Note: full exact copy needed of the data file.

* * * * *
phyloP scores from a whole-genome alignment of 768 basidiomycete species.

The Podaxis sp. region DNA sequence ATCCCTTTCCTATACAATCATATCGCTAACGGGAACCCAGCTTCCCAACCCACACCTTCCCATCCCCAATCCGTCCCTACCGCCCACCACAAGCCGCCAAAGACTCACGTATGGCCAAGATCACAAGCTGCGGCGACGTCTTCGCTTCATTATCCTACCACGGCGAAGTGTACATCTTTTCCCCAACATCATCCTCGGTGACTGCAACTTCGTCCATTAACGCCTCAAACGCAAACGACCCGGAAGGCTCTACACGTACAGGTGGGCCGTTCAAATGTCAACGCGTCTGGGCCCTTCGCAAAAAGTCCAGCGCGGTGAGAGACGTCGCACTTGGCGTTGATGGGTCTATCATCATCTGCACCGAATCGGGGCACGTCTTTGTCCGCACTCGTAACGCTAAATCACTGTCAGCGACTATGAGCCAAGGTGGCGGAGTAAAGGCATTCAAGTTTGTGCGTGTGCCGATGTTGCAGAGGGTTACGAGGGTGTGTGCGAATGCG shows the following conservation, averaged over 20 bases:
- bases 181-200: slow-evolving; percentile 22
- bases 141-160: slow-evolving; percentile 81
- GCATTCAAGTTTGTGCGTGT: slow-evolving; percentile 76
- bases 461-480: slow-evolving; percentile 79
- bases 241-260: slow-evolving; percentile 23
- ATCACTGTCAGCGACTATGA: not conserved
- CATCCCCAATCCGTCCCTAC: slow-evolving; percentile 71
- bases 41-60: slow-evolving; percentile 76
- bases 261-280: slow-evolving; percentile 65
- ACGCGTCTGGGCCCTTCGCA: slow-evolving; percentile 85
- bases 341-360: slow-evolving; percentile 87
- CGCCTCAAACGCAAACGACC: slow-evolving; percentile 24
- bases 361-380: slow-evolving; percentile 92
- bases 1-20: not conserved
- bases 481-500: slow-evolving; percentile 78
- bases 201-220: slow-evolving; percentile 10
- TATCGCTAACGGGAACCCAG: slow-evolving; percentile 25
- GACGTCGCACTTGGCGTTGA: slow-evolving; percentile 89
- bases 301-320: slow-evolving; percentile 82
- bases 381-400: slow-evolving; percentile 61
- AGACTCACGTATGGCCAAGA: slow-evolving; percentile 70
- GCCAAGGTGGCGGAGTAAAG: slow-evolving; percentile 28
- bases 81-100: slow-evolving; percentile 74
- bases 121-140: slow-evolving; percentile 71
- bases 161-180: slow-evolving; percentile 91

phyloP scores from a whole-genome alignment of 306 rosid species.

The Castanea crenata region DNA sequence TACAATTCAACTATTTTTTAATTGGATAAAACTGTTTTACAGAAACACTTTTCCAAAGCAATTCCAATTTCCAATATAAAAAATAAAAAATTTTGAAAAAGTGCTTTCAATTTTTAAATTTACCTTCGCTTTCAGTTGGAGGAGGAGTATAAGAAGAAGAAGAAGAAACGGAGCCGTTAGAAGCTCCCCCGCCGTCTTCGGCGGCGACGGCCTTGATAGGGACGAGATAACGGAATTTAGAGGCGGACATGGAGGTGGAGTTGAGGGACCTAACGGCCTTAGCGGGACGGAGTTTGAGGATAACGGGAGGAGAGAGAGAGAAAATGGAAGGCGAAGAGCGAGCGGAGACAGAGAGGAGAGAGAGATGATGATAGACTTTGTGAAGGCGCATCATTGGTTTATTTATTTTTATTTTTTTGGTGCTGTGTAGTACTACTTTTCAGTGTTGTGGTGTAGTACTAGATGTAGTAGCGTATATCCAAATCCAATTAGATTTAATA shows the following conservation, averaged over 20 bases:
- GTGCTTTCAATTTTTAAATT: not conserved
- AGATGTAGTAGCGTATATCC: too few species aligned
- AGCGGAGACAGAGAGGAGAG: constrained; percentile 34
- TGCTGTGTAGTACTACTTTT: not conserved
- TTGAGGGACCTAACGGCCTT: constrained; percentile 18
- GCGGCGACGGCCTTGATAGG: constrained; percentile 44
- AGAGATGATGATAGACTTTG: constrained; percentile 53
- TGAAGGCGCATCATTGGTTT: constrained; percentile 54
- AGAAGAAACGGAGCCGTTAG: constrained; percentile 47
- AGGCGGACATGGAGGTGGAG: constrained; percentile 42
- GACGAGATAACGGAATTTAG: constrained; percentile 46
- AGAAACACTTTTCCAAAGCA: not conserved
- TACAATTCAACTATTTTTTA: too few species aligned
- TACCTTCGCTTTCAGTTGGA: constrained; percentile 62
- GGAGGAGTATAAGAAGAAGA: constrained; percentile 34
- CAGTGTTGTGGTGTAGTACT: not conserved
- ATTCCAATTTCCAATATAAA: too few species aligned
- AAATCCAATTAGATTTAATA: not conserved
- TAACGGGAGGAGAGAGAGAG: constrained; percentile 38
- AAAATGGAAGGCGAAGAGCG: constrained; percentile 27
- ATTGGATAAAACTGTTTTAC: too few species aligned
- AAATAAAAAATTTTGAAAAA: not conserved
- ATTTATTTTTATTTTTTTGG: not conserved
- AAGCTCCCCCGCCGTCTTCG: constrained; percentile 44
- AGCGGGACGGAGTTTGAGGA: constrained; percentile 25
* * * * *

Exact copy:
phyloP scores from a whole-genome alignment of 768 basidiomycete species.

The Podaxis sp. region DNA sequence ATCCCTTTCCTATACAATCATATCGCTAACGGGAACCCAGCTTCCCAACCCACACCTTCCCATCCCCAATCCGTCCCTACCGCCCACCACAAGCCGCCAAAGACTCACGTATGGCCAAGATCACAAGCTGCGGCGACGTCTTCGCTTCATTATCCTACCACGGCGAAGTGTACATCTTTTCCCCAACATCATCCTCGGTGACTGCAACTTCGTCCATTAACGCCTCAAACGCAAACGACCCGGAAGGCTCTACACGTACAGGTGGGCCGTTCAAATGTCAACGCGTCTGGGCCCTTCGCAAAAAGTCCAGCGCGGTGAGAGACGTCGCACTTGGCGTTGATGGGTCTATCATCATCTGCACCGAATCGGGGCACGTCTTTGTCCGCACTCGTAACGCTAAATCACTGTCAGCGACTATGAGCCAAGGTGGCGGAGTAAAGGCATTCAAGTTTGTGCGTGTGCCGATGTTGCAGAGGGTTACGAGGGTGTGTGCGAATGCG shows the following conservation, averaged over 20 bases:
- bases 181-200: slow-evolving; percentile 22
- bases 141-160: slow-evolving; percentile 81
- GCATTCAAGTTTGTGCGTGT: slow-evolving; percentile 76
- bases 461-480: slow-evolving; percentile 79
- bases 241-260: slow-evolving; percentile 23
- ATCACTGTCAGCGACTATGA: not conserved
- CATCCCCAATCCGTCCCTAC: slow-evolving; percentile 71
- bases 41-60: slow-evolving; percentile 76
- bases 261-280: slow-evolving; percentile 65
- ACGCGTCTGGGCCCTTCGCA: slow-evolving; percentile 85
- bases 341-360: slow-evolving; percentile 87
- CGCCTCAAACGCAAACGACC: slow-evolving; percentile 24
- bases 361-380: slow-evolving; percentile 92
- bases 1-20: not conserved
- bases 481-500: slow-evolving; percentile 78
- bases 201-220: slow-evolving; percentile 10
- TATCGCTAACGGGAACCCAG: slow-evolving; percentile 25
- GACGTCGCACTTGGCGTTGA: slow-evolving; percentile 89
- bases 301-320: slow-evolving; percentile 82
- bases 381-400: slow-evolving; percentile 61
- AGACTCACGTATGGCCAAGA: slow-evolving; percentile 70
- GCCAAGGTGGCGGAGTAAAG: slow-evolving; percentile 28
- bases 81-100: slow-evolving; percentile 74
- bases 121-140: slow-evolving; percentile 71
- bases 161-180: slow-evolving; percentile 91

phyloP scores from a whole-genome alignment of 306 rosid species.

The Castanea crenata region DNA sequence TACAATTCAACTATTTTTTAATTGGATAAAACTGTTTTACAGAAACACTTTTCCAAAGCAATTCCAATTTCCAATATAAAAAATAAAAAATTTTGAAAAAGTGCTTTCAATTTTTAAATTTACCTTCGCTTTCAGTTGGAGGAGGAGTATAAGAAGAAGAAGAAGAAACGGAGCCGTTAGAAGCTCCCCCGCCGTCTTCGGCGGCGACGGCCTTGATAGGGACGAGATAACGGAATTTAGAGGCGGACATGGAGGTGGAGTTGAGGGACCTAACGGCCTTAGCGGGACGGAGTTTGAGGATAACGGGAGGAGAGAGAGAGAAAATGGAAGGCGAAGAGCGAGCGGAGACAGAGAGGAGAGAGAGATGATGATAGACTTTGTGAAGGCGCATCATTGGTTTATTTATTTTTATTTTTTTGGTGCTGTGTAGTACTACTTTTCAGTGTTGTGGTGTAGTACTAGATGTAGTAGCGTATATCCAAATCCAATTAGATTTAATA shows the following conservation, averaged over 20 bases:
- GTGCTTTCAATTTTTAAATT: not conserved
- AGATGTAGTAGCGTATATCC: too few species aligned
- AGCGGAGACAGAGAGGAGAG: constrained; percentile 34
- TGCTGTGTAGTACTACTTTT: not conserved
- TTGAGGGACCTAACGGCCTT: constrained; percentile 18
- GCGGCGACGGCCTTGATAGG: constrained; percentile 44
- AGAGATGATGATAGACTTTG: constrained; percentile 53
- TGAAGGCGCATCATTGGTTT: constrained; percentile 54
- AGAAGAAACGGAGCCGTTAG: constrained; percentile 47
- AGGCGGACATGGAGGTGGAG: constrained; percentile 42
- GACGAGATAACGGAATTTAG: constrained; percentile 46
- AGAAACACTTTTCCAAAGCA: not conserved
- TACAATTCAACTATTTTTTA: too few species aligned
- TACCTTCGCTTTCAGTTGGA: constrained; percentile 62
- GGAGGAGTATAAGAAGAAGA: constrained; percentile 34
- CAGTGTTGTGGTGTAGTACT: not conserved
- ATTCCAATTTCCAATATAAA: too few species aligned
- AAATCCAATTAGATTTAATA: not conserved
- TAACGGGAGGAGAGAGAGAG: constrained; percentile 38
- AAAATGGAAGGCGAAGAGCG: constrained; percentile 27
- ATTGGATAAAACTGTTTTAC: too few species aligned
- AAATAAAAAATTTTGAAAAA: not conserved
- ATTTATTTTTATTTTTTTGG: not conserved
- AAGCTCCCCCGCCGTCTTCG: constrained; percentile 44
- AGCGGGACGGAGTTTGAGGA: constrained; percentile 25